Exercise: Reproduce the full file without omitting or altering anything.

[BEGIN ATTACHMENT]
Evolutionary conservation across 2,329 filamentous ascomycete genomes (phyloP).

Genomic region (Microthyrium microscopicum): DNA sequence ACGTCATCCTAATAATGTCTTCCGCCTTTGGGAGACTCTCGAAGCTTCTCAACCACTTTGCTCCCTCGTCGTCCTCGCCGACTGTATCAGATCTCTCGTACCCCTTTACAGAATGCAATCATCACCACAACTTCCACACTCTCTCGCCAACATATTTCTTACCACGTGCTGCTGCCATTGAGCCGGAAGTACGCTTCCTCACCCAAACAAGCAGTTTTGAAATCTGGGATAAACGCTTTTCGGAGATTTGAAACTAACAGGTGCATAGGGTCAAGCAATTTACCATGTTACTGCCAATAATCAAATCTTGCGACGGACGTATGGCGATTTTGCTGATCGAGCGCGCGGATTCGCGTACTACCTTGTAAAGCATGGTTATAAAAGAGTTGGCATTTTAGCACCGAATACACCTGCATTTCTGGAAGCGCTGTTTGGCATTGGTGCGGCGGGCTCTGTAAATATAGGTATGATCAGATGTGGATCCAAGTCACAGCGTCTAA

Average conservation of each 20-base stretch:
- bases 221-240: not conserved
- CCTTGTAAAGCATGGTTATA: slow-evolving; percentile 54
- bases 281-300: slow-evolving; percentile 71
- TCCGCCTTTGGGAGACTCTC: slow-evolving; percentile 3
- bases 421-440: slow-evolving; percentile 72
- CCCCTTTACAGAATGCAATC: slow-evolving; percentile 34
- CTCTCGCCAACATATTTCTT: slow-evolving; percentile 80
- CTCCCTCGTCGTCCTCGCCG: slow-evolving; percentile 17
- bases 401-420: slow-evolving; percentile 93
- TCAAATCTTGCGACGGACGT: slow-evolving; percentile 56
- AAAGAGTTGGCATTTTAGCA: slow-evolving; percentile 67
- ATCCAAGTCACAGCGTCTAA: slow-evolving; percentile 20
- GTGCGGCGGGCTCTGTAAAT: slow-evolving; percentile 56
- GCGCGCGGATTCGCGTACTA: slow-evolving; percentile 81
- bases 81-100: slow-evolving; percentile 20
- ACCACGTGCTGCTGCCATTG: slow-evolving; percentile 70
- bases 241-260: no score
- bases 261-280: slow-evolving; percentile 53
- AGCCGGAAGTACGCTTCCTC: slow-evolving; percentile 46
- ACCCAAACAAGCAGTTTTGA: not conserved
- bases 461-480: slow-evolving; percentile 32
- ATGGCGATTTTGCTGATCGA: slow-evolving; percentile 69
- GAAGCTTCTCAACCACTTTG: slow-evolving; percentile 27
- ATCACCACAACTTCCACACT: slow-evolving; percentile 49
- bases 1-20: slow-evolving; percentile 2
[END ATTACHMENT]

Evolutionary conservation across 2,329 filamentous ascomycete genomes (phyloP).

Genomic region (Microthyrium microscopicum): DNA sequence ACGTCATCCTAATAATGTCTTCCGCCTTTGGGAGACTCTCGAAGCTTCTCAACCACTTTGCTCCCTCGTCGTCCTCGCCGACTGTATCAGATCTCTCGTACCCCTTTACAGAATGCAATCATCACCACAACTTCCACACTCTCTCGCCAACATATTTCTTACCACGTGCTGCTGCCATTGAGCCGGAAGTACGCTTCCTCACCCAAACAAGCAGTTTTGAAATCTGGGATAAACGCTTTTCGGAGATTTGAAACTAACAGGTGCATAGGGTCAAGCAATTTACCATGTTACTGCCAATAATCAAATCTTGCGACGGACGTATGGCGATTTTGCTGATCGAGCGCGCGGATTCGCGTACTACCTTGTAAAGCATGGTTATAAAAGAGTTGGCATTTTAGCACCGAATACACCTGCATTTCTGGAAGCGCTGTTTGGCATTGGTGCGGCGGGCTCTGTAAATATAGGTATGATCAGATGTGGATCCAAGTCACAGCGTCTAA

Average conservation of each 20-base stretch:
- bases 221-240: not conserved
- CCTTGTAAAGCATGGTTATA: slow-evolving; percentile 54
- bases 281-300: slow-evolving; percentile 71
- TCCGCCTTTGGGAGACTCTC: slow-evolving; percentile 3
- bases 421-440: slow-evolving; percentile 72
- CCCCTTTACAGAATGCAATC: slow-evolving; percentile 34
- CTCTCGCCAACATATTTCTT: slow-evolving; percentile 80
- CTCCCTCGTCGTCCTCGCCG: slow-evolving; percentile 17
- bases 401-420: slow-evolving; percentile 93
- TCAAATCTTGCGACGGACGT: slow-evolving; percentile 56
- AAAGAGTTGGCATTTTAGCA: slow-evolving; percentile 67
- ATCCAAGTCACAGCGTCTAA: slow-evolving; percentile 20
- GTGCGGCGGGCTCTGTAAAT: slow-evolving; percentile 56
- GCGCGCGGATTCGCGTACTA: slow-evolving; percentile 81
- bases 81-100: slow-evolving; percentile 20
- ACCACGTGCTGCTGCCATTG: slow-evolving; percentile 70
- bases 241-260: no score
- bases 261-280: slow-evolving; percentile 53
- AGCCGGAAGTACGCTTCCTC: slow-evolving; percentile 46
- ACCCAAACAAGCAGTTTTGA: not conserved
- bases 461-480: slow-evolving; percentile 32
- ATGGCGATTTTGCTGATCGA: slow-evolving; percentile 69
- GAAGCTTCTCAACCACTTTG: slow-evolving; percentile 27
- ATCACCACAACTTCCACACT: slow-evolving; percentile 49
- bases 1-20: slow-evolving; percentile 2